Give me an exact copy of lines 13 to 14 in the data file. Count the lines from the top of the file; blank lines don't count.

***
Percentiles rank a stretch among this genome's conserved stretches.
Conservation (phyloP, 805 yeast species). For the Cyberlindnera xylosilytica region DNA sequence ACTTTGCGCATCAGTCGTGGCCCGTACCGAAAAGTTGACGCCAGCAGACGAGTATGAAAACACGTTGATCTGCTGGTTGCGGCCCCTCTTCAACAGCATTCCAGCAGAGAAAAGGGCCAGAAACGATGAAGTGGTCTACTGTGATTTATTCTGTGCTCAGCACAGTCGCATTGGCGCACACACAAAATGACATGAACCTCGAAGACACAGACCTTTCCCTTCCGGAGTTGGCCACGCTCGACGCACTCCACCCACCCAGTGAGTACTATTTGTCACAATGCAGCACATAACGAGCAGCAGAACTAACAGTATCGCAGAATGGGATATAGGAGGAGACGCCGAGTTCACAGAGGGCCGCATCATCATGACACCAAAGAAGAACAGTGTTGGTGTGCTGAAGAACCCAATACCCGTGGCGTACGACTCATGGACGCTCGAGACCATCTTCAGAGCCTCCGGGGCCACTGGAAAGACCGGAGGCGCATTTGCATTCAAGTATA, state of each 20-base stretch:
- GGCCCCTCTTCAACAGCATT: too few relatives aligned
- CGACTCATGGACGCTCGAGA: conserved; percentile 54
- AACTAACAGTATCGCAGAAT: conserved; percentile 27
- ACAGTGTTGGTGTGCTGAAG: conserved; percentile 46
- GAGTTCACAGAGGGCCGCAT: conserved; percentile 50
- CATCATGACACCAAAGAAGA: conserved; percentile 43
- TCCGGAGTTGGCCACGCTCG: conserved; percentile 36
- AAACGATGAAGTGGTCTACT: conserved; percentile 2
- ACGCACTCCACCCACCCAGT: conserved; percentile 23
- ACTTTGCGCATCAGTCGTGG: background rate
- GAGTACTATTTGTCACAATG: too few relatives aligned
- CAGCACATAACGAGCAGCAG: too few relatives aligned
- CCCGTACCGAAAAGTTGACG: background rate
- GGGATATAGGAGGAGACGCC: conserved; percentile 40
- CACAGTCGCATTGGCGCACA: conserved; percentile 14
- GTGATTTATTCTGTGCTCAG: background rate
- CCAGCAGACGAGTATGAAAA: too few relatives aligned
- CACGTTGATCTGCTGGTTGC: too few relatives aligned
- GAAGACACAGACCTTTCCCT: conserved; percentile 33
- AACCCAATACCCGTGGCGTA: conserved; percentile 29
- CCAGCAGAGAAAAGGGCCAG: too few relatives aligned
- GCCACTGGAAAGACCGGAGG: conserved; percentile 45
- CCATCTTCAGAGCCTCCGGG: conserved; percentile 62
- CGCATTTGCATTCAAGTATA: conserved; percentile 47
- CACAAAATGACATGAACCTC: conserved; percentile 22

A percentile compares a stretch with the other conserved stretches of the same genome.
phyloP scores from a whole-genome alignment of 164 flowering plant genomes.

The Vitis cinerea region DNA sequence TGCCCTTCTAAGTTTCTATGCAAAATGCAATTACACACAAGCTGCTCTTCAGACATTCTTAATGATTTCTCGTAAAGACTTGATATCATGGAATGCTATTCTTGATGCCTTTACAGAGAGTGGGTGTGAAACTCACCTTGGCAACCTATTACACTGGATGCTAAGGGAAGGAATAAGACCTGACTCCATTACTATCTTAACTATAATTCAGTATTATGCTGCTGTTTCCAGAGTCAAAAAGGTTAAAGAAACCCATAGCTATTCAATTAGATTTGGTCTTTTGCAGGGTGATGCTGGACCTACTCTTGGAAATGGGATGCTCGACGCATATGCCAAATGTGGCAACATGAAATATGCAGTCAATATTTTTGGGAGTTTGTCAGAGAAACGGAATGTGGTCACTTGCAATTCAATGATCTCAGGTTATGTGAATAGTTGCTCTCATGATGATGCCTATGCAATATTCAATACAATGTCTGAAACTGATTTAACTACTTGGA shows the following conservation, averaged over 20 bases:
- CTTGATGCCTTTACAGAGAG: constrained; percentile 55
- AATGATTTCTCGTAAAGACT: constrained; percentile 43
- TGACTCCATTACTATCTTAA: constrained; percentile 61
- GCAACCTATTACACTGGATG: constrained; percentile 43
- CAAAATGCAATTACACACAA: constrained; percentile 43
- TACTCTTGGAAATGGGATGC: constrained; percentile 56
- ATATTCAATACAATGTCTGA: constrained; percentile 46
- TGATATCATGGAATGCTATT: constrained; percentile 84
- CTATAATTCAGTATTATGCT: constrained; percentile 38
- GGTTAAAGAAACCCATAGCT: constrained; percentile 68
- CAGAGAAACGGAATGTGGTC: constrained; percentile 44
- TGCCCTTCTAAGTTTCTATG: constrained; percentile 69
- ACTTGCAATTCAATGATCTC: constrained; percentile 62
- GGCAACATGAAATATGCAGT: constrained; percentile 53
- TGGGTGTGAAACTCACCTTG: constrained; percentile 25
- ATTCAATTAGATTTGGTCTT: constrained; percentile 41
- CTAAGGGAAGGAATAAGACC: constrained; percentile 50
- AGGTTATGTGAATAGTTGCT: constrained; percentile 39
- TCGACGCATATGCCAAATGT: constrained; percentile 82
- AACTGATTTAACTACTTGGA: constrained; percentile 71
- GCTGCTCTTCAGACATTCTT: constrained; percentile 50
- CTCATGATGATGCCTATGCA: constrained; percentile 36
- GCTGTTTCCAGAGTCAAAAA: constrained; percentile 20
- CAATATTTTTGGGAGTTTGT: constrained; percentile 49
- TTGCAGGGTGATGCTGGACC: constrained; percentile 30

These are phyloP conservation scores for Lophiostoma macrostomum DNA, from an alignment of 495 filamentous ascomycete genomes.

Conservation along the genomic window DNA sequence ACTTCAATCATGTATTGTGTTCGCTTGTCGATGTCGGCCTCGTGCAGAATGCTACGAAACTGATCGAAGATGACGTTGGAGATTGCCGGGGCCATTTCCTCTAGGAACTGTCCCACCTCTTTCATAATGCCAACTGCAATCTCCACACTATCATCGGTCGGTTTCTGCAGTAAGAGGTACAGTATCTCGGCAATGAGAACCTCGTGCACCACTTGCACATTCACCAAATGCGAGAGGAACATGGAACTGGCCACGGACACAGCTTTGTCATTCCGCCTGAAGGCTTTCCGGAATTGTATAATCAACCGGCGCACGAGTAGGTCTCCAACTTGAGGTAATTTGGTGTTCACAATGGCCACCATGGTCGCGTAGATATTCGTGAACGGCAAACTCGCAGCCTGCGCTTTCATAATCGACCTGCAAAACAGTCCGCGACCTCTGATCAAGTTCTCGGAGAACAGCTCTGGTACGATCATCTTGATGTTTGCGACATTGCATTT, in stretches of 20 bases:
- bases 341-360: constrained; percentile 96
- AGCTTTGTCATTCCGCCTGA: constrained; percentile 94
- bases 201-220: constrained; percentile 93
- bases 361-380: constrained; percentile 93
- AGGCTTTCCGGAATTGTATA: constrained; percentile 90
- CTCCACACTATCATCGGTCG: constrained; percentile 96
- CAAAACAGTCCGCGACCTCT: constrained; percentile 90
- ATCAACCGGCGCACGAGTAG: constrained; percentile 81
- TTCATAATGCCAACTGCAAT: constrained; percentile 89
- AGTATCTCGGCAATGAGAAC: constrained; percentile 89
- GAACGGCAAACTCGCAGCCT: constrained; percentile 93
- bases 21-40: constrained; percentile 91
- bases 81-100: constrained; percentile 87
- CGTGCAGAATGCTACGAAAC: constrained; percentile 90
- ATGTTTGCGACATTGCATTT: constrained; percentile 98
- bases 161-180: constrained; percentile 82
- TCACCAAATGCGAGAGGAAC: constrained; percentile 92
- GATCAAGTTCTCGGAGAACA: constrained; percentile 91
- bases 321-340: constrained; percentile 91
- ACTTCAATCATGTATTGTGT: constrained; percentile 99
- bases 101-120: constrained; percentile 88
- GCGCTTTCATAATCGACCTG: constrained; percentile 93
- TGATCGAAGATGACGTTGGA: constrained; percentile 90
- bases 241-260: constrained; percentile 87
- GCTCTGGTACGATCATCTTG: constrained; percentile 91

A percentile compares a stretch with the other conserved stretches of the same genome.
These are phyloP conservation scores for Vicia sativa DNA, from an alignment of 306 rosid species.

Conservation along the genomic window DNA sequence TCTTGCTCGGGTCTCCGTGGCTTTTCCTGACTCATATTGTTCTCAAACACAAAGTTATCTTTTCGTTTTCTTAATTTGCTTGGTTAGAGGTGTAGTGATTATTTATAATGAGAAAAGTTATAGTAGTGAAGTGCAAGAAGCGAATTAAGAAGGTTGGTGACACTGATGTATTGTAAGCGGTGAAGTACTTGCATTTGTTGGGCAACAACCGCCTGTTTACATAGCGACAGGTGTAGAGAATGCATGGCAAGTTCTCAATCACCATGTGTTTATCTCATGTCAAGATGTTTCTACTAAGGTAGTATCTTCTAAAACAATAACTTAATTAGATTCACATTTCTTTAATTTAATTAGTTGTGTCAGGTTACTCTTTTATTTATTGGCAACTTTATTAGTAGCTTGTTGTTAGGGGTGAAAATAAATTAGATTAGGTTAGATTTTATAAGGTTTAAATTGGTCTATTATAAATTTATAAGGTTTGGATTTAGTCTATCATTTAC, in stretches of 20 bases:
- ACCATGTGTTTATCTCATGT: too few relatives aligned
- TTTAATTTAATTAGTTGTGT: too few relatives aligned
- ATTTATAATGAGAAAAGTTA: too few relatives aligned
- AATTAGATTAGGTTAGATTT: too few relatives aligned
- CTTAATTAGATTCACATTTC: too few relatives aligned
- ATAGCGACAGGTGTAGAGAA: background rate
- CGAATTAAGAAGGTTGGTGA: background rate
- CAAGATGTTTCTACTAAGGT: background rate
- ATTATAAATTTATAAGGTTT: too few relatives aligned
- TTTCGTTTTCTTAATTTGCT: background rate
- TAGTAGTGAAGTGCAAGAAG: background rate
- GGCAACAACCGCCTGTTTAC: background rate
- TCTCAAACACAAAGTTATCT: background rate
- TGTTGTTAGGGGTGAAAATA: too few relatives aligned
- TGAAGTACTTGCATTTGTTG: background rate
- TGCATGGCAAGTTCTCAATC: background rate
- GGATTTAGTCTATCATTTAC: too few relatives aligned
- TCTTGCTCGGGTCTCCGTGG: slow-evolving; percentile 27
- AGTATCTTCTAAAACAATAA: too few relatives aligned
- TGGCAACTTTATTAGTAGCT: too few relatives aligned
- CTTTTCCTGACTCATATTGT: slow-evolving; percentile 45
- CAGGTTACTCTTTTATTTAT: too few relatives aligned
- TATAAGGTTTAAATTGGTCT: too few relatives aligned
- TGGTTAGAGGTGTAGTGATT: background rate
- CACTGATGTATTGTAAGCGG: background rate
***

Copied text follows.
- GAGTACTATTTGTCACAATG: too few relatives aligned
- CAGCACATAACGAGCAGCAG: too few relatives aligned